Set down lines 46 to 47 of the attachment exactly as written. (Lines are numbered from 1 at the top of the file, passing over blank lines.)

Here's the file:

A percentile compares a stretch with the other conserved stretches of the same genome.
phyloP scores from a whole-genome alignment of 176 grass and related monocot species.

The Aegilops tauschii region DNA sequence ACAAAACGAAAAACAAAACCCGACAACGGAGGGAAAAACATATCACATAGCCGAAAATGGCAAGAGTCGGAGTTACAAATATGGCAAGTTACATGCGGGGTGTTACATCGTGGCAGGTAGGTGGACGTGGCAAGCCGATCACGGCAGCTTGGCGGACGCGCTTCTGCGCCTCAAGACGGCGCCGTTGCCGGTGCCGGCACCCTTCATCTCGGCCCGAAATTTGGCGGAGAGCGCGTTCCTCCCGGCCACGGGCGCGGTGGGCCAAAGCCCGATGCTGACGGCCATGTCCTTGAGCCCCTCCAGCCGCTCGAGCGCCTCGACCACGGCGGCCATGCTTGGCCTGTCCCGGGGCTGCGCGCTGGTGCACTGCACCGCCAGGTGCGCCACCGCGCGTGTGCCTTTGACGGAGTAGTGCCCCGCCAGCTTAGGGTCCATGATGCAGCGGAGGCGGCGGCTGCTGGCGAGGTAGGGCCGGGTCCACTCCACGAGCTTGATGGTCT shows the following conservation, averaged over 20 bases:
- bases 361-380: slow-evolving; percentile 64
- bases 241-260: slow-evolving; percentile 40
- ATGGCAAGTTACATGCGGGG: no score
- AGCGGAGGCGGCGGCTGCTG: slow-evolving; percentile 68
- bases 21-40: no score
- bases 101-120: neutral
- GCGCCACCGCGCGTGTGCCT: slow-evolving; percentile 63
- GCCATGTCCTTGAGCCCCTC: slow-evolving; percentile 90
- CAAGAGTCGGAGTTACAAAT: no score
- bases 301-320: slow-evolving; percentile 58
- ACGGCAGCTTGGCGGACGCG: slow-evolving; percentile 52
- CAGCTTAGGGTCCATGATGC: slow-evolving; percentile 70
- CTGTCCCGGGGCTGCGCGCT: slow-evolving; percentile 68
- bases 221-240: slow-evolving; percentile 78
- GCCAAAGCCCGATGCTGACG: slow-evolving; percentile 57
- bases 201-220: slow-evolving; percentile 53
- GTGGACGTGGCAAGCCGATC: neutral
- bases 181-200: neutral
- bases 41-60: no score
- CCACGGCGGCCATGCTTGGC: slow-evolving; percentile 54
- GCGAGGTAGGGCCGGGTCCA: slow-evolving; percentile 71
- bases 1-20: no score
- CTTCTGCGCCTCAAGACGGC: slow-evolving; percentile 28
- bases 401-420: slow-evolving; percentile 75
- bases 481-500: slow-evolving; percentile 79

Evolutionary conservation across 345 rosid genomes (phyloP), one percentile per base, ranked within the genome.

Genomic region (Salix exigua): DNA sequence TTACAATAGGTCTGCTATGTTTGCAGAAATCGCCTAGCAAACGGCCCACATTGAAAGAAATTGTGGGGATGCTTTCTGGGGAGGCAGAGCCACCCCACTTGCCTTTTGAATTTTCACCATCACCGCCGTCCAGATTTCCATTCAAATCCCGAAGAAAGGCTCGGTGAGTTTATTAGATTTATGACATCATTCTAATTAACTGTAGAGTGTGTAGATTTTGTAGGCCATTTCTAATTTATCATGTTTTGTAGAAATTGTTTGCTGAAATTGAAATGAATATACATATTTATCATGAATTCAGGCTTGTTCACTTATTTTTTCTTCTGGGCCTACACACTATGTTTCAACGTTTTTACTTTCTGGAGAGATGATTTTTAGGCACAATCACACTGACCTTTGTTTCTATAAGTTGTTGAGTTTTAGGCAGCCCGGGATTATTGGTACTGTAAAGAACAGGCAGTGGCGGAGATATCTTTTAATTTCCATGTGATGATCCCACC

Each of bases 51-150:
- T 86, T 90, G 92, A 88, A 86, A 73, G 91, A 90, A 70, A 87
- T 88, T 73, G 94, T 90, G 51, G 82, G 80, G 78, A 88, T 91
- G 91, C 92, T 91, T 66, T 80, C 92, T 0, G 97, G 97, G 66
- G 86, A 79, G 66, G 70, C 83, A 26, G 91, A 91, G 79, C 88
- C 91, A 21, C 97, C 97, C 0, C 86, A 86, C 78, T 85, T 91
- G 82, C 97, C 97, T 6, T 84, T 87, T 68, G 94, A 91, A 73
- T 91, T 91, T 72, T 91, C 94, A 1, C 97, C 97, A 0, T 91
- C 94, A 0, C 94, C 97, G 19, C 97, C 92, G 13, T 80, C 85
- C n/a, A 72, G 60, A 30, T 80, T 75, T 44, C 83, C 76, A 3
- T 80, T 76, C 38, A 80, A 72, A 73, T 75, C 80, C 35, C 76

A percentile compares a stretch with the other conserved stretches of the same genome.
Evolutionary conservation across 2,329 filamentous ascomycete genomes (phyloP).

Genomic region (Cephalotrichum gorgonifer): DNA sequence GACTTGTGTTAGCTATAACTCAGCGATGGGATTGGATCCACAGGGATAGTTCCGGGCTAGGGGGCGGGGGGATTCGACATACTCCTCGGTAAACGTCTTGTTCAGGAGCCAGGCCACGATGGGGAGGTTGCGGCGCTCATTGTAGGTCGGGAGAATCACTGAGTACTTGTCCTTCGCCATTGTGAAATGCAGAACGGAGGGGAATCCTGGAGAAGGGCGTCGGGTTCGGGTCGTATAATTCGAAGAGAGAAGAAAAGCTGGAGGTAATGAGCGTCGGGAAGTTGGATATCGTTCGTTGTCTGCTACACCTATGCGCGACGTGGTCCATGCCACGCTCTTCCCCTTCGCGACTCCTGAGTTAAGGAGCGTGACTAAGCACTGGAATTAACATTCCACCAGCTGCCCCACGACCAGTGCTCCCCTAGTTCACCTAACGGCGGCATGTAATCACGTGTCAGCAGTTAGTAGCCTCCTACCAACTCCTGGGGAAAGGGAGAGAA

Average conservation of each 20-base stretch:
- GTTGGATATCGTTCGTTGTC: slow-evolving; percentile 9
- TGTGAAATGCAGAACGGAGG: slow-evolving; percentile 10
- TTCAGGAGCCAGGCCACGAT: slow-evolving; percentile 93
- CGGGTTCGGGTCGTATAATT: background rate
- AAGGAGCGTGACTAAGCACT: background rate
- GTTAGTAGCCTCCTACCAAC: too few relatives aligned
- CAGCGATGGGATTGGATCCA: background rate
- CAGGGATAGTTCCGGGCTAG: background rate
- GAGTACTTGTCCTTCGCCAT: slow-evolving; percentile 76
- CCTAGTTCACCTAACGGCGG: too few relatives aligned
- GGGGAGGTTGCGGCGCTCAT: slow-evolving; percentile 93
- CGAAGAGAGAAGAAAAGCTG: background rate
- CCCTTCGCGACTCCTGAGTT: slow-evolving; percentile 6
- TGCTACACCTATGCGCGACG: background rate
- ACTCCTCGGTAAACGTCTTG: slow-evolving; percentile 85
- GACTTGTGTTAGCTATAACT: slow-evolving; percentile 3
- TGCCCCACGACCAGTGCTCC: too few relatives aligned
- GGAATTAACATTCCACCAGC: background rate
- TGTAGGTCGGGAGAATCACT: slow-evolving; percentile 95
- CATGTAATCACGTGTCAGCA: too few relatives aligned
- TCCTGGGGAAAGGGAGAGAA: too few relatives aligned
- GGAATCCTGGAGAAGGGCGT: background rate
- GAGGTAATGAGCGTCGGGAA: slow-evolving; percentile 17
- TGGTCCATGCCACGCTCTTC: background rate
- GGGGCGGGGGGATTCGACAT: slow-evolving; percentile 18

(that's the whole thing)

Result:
- GTTGGATATCGTTCGTTGTC: slow-evolving; percentile 9
- TGTGAAATGCAGAACGGAGG: slow-evolving; percentile 10